He didn't.

"Lend me a twenty, mate, I need beer!" Lars shouted.

Lars always borrowed money and never paid Anton back. He should tell him no. But if he did, Lars would only hang around the dorm room blowing unkind sounds from his tourist version of a didgeridoo.

If peace could be bought for the price of twenty dollars, maybe the math worked out in Anton's favor.

He sighed again and pulled his RFID blocking wallet from his back pocket.

"Here," Anton said, thrusting the note at Lars, "Go drink somewhere else, I have work to do."

"Oooh, someone's knickers are in a knot!" Lars taunted, then swiped the twenty from Anton's hand, scampering out the door. In as much as a 280 pound rugby player could scamper.

Anton turned back to his desk and looked down at his notebook.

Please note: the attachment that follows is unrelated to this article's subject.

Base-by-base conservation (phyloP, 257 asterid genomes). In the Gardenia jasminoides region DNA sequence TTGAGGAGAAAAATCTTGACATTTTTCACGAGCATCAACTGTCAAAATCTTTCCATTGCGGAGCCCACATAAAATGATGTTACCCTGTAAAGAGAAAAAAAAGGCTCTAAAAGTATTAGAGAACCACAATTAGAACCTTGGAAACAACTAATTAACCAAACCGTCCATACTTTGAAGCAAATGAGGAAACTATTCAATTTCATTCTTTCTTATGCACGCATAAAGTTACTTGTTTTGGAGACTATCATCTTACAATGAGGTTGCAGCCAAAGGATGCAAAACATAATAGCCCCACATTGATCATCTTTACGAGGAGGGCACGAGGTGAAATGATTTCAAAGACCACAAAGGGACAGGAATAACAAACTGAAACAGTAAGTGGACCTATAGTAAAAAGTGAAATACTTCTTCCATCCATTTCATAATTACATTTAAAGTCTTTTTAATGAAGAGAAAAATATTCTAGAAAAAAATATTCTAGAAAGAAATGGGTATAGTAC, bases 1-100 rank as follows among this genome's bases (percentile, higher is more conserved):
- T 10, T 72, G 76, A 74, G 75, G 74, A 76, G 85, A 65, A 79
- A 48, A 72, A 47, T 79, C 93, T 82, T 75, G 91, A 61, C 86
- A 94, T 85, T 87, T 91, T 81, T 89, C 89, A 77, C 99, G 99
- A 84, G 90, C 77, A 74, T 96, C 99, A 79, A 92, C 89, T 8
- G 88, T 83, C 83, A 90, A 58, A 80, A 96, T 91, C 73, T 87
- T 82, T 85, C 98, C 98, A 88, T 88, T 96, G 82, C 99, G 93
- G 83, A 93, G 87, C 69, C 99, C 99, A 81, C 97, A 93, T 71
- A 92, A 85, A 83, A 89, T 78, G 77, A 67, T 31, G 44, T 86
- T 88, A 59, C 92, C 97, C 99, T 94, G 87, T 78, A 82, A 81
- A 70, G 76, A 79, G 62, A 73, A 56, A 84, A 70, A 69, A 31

The blank page stared back.

Anton closed his eyes. "Feelings," he thought to himself. "What am I feeling?"

"Mad. Goddamn Lars!"

"Ok, no. Not that feeling," his mind replied, sternly.

So he thought about Lisa. He thought about that day she wore a sundress with small yellow flowers with bare legs. He could see her feet in the tiny sandals she wore.

Anton had a thing for girl's feet. It was not something he mentioned to his friends, obviously.

Ok, the mental image was working. He was feeling something akin to a feeling.

"Yeah, that's the stuff," his brain encouraged.

He let his mind wander to fantasies of Lisa holding his hand as they walked together to the math building.

He thought about how all those other math nerds would lose their shit when they saw him with a girl.